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How Pretty Woman Led To Jason Alexander's Role On Seinfeld

On "Seinfeld," Jason Alexander's George Costanza is neurotic, annoying, sometimes relatable, and always good for a laugh. Think of his comical downfall when he's forced to move back in with his parents in Season 5, Episode 2 ("The Puffy Shirt"). It's one of many times that the hilarious imbecile embarrasses on a second-by-second basis. Who could forget his unfortunate encounter with the bubble boy in Season 4, Episode 7 ("The Bubble Boy")? Or his extraordinary efforts to maintain his high score on a video game machine in Season 9, Episode 18 ("The Frogger")?

Once you get to know George Costanza and the terrible things he does, it's almost impossible to separate the character from the actor who plays him. Think back through the mists of time, however, and you may remember: This guy was in the 1990 movie "Pretty Woman." And there was nothing funny about him! Even with the knowledge that he's a trained and talented actor, it's puzzling to consider Alexander embodying such disparate characters. But the mystery goes even deeper. Somehow, his "Pretty Woman" role actually helped him get his part on "Seinfeld."

In Pretty Woman, Alexander played a quintessential villain

Let's take a moment to recall Jason Alexander as Philip Stuckey in "Pretty Woman." As Edward Lewis's (Richard Gere) lawyer, business partner, and frenemy, he's annoyed when Vivian Ward (Julia Roberts) sweeps onto the scene. Sweet, kind, stunning, and grounded, Vivian is the hero of this story and we're all rooting for her. We want her to get the guy and live happily ever after. But who's standing in her way? Mean-hearted, misogynistic Stuckey. He catches her alone at the hotel and with a few choice words tells her exactly what he thinks of her and what she should think of herself (it's not good). He moves to rape her and slaps her in the face when she fights him off.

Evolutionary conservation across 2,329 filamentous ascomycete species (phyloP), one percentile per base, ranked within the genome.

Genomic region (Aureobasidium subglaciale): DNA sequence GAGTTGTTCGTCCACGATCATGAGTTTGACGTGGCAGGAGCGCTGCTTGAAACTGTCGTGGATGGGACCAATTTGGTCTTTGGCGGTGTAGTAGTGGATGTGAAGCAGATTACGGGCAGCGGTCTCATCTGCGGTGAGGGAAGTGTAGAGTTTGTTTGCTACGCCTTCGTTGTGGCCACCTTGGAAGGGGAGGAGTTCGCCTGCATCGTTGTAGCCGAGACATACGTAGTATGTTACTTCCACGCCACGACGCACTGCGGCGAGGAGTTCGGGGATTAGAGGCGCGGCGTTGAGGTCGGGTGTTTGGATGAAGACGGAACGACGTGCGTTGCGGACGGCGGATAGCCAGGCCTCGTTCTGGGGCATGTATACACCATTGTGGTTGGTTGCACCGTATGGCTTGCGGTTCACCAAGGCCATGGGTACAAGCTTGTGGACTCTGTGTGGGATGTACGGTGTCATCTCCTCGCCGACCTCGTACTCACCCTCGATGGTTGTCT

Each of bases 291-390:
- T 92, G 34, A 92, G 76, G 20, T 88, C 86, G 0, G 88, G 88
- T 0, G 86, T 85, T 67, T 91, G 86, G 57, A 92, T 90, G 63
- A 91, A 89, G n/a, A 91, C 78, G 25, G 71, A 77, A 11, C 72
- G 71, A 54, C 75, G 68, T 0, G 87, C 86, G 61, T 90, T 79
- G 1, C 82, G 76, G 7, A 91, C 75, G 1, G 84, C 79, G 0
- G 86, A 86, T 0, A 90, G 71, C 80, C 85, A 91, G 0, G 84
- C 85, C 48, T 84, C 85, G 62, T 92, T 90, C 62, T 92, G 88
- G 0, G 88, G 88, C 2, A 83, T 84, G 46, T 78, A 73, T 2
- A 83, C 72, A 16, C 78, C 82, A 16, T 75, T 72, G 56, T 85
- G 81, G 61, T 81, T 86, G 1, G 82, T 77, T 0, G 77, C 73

As bad guys go, Alexander as Stuckey delivers a picture-perfect performance of a villain. You'd think this would inspire producers to look at him and imagine other villainous roles he could easily slip into. Instead, word traveled about his work in the movie from "Pretty Woman" director Garry Marshall to producer Penny Marshall to Rob Reiner, head of Castle Rock Entertainment, which was casting for "Seinfeld." Somewhere in that convoluted game of telephone, it was communicated that they ought to bring Alexander in to test for the role of George (via Inside of You Clips).

"They'd seen a gazillion people I guess, for George, some very famous, who I think had been offered the role and either turned it down or they got nixed," Alexander said, name-dropping Chris Rock, Danny DeVito, and Paul Shaffer among them. Whatever the case, the role remained open and the guy who'd played Stuckey had a real shot.

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For George, they needed a real New Yorker